Steve Sprang is the developer and publisher for Brushes, an image and painting application for the iPhone. Until recently, Brushes sold 60 to 70 copies a day at $4.99 each. Even after Apple’s cut, Sprang would net over $200 a day. That all ended when Jorge Colombo used Brushes to create a cover for The New Yorker magazine.
On the web it’s not about location, it’s about getting noticed. Brushes got noticed and Sprang is raking in the money.
Mr. Colombo drew the June 1 cover scene, of a late-night gathering around a 42nd Street hot dog stand, entirely with the iPhone application Brushes. Because of the smears and washes of color required by the inexact medium, it comes off as dreamy, not sharp and technological.
Brushes may be a one hit wonder, but it’s done wonders for Sprang’s bank account. To date, Brushes has sold over 40,000 copies at $4.99 each. That’s a whopping $200,000 in sales. His cut after Apple’s charges is still a healthy $140,000.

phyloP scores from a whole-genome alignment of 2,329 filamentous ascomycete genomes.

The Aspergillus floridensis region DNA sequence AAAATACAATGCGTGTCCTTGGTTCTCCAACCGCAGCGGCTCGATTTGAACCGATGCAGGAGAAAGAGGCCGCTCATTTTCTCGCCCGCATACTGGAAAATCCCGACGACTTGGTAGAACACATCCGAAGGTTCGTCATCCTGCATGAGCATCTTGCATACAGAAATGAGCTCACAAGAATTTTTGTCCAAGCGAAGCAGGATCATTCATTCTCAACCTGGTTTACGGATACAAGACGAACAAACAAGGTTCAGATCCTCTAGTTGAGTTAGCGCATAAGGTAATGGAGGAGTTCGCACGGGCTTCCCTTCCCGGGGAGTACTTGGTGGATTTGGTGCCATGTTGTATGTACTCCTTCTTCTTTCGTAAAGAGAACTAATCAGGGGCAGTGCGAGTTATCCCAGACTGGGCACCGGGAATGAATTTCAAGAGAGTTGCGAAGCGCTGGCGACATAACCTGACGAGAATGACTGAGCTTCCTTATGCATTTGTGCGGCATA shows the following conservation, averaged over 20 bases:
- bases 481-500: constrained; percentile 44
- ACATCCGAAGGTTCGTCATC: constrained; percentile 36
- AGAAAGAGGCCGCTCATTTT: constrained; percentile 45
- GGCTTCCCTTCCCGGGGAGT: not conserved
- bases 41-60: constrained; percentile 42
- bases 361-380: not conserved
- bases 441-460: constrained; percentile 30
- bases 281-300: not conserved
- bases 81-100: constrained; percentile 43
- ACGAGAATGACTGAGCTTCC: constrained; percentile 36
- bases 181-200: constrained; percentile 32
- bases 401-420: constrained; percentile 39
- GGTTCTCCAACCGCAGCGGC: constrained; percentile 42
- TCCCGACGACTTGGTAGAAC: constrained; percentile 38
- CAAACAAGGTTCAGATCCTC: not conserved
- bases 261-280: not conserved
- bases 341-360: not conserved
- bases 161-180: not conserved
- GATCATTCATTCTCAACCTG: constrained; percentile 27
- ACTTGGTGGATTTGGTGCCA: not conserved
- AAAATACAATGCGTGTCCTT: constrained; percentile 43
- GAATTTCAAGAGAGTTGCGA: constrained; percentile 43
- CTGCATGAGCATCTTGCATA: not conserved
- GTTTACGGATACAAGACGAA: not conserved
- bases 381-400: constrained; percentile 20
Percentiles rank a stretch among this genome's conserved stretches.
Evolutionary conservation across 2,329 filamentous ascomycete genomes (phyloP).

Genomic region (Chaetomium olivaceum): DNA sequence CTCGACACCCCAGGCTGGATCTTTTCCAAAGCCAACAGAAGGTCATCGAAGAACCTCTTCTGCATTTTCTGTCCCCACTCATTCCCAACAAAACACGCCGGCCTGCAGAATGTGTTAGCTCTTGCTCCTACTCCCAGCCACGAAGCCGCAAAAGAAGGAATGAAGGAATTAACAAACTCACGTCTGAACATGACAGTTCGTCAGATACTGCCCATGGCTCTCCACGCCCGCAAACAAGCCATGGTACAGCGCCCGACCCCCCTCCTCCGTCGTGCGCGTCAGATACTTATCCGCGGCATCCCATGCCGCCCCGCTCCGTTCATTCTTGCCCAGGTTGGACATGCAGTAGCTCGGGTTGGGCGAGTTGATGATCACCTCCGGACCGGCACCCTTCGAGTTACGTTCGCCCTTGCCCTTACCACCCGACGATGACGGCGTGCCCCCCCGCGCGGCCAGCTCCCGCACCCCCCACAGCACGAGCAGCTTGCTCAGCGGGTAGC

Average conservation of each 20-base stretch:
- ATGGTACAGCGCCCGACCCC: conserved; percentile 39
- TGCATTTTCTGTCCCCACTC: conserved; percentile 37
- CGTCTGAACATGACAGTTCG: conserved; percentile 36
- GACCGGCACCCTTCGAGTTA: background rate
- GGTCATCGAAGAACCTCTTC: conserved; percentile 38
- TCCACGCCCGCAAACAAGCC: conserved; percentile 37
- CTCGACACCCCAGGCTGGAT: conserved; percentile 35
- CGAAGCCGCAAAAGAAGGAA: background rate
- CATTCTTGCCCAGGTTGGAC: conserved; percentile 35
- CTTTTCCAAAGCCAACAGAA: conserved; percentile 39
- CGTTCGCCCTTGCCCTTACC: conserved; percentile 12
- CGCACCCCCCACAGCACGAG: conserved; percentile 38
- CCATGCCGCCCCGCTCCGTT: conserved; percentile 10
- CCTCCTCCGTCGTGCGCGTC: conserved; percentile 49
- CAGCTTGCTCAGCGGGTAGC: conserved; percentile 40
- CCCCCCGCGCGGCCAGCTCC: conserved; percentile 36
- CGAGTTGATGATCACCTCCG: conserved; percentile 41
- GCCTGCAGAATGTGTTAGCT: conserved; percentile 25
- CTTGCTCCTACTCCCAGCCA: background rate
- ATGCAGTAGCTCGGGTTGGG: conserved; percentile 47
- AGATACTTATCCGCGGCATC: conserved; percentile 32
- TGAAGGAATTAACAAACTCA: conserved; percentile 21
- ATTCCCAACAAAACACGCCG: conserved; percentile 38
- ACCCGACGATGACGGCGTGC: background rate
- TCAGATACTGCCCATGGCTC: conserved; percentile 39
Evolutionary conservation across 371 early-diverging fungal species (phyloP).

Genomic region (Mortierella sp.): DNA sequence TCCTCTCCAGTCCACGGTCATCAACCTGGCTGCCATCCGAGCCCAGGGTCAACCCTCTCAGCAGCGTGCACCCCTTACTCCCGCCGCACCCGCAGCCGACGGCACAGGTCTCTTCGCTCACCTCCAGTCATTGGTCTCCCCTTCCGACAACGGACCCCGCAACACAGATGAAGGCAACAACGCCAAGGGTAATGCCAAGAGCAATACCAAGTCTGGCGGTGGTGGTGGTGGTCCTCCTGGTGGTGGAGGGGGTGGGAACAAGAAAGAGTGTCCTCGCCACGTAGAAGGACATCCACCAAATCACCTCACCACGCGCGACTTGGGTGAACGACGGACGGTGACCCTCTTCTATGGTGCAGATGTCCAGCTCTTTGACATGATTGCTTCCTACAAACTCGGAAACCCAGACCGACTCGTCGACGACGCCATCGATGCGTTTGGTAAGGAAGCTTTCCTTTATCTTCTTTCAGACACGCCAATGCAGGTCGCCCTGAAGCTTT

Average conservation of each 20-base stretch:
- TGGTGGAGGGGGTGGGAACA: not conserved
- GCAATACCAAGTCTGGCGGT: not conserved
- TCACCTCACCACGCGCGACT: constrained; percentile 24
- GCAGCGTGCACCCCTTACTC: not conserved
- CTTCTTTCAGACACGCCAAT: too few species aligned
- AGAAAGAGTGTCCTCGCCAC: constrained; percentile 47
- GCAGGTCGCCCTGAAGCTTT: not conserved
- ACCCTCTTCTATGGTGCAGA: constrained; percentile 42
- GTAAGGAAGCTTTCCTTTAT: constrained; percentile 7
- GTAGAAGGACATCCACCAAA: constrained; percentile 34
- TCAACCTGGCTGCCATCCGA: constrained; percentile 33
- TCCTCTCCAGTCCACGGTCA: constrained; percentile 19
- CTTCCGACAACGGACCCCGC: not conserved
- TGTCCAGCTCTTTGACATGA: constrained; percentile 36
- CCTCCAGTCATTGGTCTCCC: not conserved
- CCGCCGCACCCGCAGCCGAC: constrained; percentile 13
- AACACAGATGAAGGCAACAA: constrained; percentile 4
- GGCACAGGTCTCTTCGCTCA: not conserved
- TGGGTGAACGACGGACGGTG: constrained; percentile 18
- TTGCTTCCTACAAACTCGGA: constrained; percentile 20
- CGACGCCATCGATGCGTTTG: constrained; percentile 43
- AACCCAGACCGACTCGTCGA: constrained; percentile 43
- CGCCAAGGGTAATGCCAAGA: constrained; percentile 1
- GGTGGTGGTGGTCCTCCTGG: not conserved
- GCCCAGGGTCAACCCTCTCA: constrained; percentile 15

Sprang is not an Apple software newbie. He worked at Apple for seven years before leaving to develop applications for the iPhone.
Still, the success of his Brushes application is a surprise, despite some unique features which budding artists and digital media professionals find enticing.
Brushes is a natural media painting application designed from scratch for the iPhone and iPod touch. Featuring an advanced color picker, several realistic brushes, extreme zooming, and a simple yet deep interface, it is a powerful tool for creating original artwork on your mobile device.
Brushes records all of your actions when painting. These actions are stored in a .brushes file which you can download directly from your iPhone or iPod touch via Brushes’ built-in web server.
The ability to record all your actions makes Brushes a standout among iPhone users who collect graphic applications.
Sprang said that Monday was the best day ever for Brushes, which sold 2,700 copies for a one day revenue haul of over $13,000.